A young Canberra man has been found guilty of rape after using a fake Facebook profile in an elaborate fraud designed to trick a teenage boy into having sex with him.
A jury took little more than an hour to find Billy Tamawiwy, 23, guilty of two counts of sexual intercourse without consent and four other charges on Thursday.
Tamawiwy had targeted a number of teenage boys with the fake profile, and prosecutors said he had refined an "elaborate modus operandi" by the time he convinced one to have sex with him last year.
Tamawiwy used pictures of a woman he found on Google to set up a profile in the name of "Tayla Edwards", and struck up conversations on social media.
The Facebook chats soon became sexualised, and Tamawiwy tried to convince the teenagers to have sex with a man named "Christian", who was really Tamawiwy, luring them with the promise of sex with Ms Edwards and her friends.
The attempts, described by prosecutor Trent Hickey as an "elaborate deception" on Thursday, eventually worked on one boy, who agreed to the intercourse, which was also filmed.
"Over time, [the accused] was refining his method of luring young men to his unit, until he got it right with [the complainant]," Mr Hickey said.
The victim was reluctant, but drank significant amounts of vodka, described in court as "dutch courage", beforehand. Once it was done, he messaged Ms Edwards to arrange for the promised sex with her and her two friends.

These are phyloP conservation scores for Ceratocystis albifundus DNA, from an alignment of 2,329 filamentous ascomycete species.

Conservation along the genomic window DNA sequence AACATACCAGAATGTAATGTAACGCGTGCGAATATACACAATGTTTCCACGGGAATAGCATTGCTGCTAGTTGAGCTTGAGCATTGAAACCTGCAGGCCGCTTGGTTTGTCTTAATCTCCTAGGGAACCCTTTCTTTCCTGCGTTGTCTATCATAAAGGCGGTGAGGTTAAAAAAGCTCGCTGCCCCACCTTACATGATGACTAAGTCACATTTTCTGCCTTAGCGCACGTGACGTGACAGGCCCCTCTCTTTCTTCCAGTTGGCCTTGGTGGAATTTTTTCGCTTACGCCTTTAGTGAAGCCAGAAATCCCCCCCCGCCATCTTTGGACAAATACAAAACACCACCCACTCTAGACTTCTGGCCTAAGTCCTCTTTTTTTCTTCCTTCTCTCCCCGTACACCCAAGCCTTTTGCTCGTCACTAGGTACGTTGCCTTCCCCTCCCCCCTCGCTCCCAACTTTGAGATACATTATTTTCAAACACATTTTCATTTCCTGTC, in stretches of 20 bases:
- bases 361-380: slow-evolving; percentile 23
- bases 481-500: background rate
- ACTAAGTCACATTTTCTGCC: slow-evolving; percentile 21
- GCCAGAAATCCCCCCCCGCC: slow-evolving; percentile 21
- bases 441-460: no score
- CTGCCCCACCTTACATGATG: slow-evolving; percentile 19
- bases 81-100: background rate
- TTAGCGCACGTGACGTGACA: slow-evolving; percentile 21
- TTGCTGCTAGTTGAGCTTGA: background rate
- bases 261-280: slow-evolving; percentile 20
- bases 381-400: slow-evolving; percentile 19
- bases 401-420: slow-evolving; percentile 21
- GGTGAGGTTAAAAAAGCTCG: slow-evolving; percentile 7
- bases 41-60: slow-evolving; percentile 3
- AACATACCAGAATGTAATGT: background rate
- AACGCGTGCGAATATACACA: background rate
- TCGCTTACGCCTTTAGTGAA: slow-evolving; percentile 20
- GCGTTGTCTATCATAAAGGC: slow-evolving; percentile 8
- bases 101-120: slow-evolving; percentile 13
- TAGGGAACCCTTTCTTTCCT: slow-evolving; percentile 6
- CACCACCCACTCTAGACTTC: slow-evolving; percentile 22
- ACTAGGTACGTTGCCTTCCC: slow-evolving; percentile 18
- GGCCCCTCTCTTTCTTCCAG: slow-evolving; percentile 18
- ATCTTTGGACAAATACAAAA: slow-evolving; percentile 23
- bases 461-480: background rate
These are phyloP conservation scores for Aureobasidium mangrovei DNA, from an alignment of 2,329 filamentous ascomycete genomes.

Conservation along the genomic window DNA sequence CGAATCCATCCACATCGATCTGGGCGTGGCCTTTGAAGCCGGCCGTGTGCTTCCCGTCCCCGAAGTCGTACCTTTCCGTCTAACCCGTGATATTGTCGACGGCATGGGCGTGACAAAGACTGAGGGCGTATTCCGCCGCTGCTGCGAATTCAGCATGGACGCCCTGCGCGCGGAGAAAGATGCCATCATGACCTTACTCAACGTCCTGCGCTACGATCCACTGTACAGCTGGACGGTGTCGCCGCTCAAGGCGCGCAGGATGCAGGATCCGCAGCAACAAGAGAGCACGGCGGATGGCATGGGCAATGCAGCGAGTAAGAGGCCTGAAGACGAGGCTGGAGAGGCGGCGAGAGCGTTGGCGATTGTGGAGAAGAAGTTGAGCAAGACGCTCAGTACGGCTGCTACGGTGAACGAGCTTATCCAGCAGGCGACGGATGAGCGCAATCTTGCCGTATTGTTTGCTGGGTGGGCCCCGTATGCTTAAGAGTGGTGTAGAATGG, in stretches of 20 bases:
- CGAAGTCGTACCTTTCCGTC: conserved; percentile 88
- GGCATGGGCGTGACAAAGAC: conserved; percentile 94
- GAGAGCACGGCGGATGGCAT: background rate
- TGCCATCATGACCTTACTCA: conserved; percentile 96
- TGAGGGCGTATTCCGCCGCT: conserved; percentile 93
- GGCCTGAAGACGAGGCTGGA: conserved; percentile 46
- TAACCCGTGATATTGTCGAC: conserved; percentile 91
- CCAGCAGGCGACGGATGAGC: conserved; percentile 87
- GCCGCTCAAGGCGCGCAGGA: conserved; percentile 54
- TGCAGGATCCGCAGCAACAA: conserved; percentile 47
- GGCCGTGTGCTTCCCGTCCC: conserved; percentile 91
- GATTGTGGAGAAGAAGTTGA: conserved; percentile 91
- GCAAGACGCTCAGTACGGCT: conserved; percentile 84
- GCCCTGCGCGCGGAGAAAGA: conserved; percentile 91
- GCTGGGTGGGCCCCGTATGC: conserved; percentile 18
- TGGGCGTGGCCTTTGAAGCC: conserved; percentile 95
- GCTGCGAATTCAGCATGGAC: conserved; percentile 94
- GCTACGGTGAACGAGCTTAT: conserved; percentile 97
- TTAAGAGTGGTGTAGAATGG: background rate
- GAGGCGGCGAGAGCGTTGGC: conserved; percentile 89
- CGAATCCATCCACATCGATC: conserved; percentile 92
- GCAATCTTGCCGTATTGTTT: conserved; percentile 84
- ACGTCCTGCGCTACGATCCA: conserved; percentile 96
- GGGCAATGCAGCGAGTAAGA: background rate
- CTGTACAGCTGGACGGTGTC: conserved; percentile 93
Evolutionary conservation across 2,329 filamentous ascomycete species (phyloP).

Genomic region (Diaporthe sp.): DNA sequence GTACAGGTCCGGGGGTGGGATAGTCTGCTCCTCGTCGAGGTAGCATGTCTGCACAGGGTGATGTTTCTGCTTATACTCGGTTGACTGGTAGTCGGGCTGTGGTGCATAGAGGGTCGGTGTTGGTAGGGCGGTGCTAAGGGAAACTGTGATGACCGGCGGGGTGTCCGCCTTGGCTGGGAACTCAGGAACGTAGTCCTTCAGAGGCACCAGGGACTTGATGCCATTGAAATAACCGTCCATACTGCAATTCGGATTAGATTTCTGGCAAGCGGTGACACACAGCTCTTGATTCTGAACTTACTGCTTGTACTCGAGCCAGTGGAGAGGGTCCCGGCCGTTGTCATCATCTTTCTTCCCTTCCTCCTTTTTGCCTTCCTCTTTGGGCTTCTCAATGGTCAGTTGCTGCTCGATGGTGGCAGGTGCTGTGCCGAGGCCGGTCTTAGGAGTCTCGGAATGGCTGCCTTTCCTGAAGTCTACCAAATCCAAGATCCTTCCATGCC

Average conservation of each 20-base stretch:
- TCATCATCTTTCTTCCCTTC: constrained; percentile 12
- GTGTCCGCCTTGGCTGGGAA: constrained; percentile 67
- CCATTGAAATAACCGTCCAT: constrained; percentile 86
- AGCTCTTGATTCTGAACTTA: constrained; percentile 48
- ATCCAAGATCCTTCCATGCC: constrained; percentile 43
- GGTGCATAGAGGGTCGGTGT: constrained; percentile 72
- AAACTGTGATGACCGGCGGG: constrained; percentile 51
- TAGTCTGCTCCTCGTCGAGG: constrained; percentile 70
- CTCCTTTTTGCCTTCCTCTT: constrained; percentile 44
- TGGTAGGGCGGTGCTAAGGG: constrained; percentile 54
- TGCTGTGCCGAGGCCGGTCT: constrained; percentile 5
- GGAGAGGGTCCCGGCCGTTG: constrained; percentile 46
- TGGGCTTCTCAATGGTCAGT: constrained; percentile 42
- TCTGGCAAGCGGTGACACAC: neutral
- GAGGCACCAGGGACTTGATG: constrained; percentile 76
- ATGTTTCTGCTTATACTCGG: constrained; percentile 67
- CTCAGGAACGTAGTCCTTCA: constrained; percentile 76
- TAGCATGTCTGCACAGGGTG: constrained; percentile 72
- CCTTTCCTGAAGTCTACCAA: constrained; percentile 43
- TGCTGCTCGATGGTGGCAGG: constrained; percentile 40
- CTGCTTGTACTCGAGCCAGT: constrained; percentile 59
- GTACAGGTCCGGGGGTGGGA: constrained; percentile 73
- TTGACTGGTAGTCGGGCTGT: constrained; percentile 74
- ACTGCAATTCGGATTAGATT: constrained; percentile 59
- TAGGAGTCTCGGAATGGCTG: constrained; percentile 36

He arranged to go to a unit on London Circuit, but noone answered the buzzer when he got there.
Tamawiwy, still posing as Ms Edwards, then messaged him "sucked in" with an image of the pair kissing during the intercourse the day earlier.
He then threatened to send explicit video and images of the encounter to the victim's family and friends, something he followed through on.
Tamawiwy was charged with sexual intercourse without consent, because his lies and misrepresentations were said to negate the consent that the victim had given.
That issue of consent proved to be the crucial issue in the trial.
Defence barrister James Lawton argued the victim freely gave his consent on the promise of sex with Ms Edwards, rather than on any fraudulent representation of fact.
"A reward, if you like, was offered to [the complainant], which he enthusiastically pursued."
Mr Lawton argued that an unfulfilled promise did not negate the man's consent to the sex with Tamawiwy.
He likened it to a cheating husband promising his mistress that he'll leave his wife if they can have sex. If the woman gave consent, he argued, then it was not negated simply because the husband didn't follow through on his promise.
"Clearly the actions of my client were despicable," Mr Lawton told the jury.
"That does not mean... that we judge him morally."
"We may disapprove of what he's done, clearly. But that is not your task."
But the jury found against that argument, taking little time to hand down guilty verdicts on two charges of sexual intercourse without consent, one act of indecency, and three of using a carriage service to send offensive or harassing material.
Tamawiwy had already pleaded guilty to other offences at the start of the trial.
Mr Hickey, in his closing submission, said the defence has misconstrued what constitutes a "promise". He argued that a person must have the capacity and intention to deliver a promise, for it to be defined as such.
Tamawiwy, he said, had neither, because Ms Edwards never existed and was never able to give sex to the complainant.
"This wasn't a promise. This was a lie," Mr Hickey told the court.
The jury began their deliberations at 2.44pm, and reached a verdict just after 4pm.
Justice Richard Refshuage will sentence Tamawiwy at a later date. He remains behind bars at the Alexander Maconochie Centre.